Tuesday Topics #40 - Barking at Puppies

two groupings of dogs, including two aussies, a portugese water dog, springer spaniel, and two puppies, all running toward cabana, who is off by herself a few feet and running toward the cameraLately, our park has had an influx of puppies. I love it, because what's cuter than watching puppies play?!

close up of yellowish tan puppy with black nose and dark brown eyes, floppy ears that stand up, looking straight at the cameraThe photo above is 4-month old Chloe, half lab, half pit bull. That face makes my heart melt.

standing pose of golden puppy, with her long fur slightly damp, she has a doleful expression on her faceHere's 4-month old golden retriever, Lulu. She is an absolute sweetheart.

a white akita with brown spots and a masked face like a raccoon, standing head to head with cabana, as two aussies look on and run toward them from opposite sides of the photoAnd this is 6-month old Akita-Lab mix, Kia. She's a very large puppy, extremely rambunctious, high energy, and has a lot to learn in her manners. Doesn't she remind you of a raccoon with that mask on her face?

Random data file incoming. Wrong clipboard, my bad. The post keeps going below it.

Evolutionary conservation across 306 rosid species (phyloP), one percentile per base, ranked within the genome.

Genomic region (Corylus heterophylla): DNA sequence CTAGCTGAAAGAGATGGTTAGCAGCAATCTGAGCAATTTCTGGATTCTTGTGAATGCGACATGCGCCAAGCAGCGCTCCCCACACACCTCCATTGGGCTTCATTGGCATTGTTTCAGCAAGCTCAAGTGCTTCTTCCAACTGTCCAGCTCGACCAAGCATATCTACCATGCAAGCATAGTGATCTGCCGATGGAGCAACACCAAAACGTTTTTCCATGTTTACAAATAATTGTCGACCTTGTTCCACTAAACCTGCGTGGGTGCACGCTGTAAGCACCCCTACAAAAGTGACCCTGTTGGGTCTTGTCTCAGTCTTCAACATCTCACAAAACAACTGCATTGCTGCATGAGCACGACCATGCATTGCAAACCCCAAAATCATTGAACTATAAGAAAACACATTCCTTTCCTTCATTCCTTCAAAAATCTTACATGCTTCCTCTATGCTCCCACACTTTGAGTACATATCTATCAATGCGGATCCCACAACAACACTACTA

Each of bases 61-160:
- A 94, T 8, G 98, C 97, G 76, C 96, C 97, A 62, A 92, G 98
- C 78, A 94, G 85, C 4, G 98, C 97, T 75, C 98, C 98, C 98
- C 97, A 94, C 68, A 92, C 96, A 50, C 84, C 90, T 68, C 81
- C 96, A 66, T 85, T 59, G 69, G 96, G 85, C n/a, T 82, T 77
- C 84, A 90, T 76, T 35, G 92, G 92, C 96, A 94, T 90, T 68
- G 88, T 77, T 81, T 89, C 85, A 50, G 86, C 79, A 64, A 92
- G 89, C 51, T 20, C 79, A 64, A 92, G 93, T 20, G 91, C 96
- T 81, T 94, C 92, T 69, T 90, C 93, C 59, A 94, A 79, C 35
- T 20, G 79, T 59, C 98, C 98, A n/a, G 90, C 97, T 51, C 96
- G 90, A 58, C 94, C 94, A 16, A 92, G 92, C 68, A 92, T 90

cabana standing on the grass, amidst the akita, three spaniels, and the lab/pitbull puppyWhile I love having new puppies at the park, I sometimes wonder if Cabana shares my views. She seems to gravitate toward certain pals she's had for a long time, namely her spaniel friends. I've always been very confident of Cabana's ability to read other dogs' social cues and to act appropriately. But lately I've been questioning her behavior because she barks A LOT at puppies.

cabana and kia the akita running side by side and engaged in playI first noticed the barking when Cabana would play with Kia, the Akita mix. Kia adores Cabana and seems to make a beeline for her when she arrives at the park. I thought maybe Cabana didn't appreciate Kia's roughshod attention and was telling her to bugger off.

cabana and golden puppy lulu sniffing the grass togetherBut then Cabana did the same thing to sweet Lulu and then to tiny Chloe when they started coming to the park last week. I don't worry that Cabana will hurt any of the puppies--I know she won't. She never growls or acts aggressively toward them--she just barks. The interesting thing is that no matter how much Cabana barks, none of the puppies run away from her. In fact, they still won't leave her alone! They do tend to act submissively, though, either rolling onto their backs or licking her face or making little whimpery noises.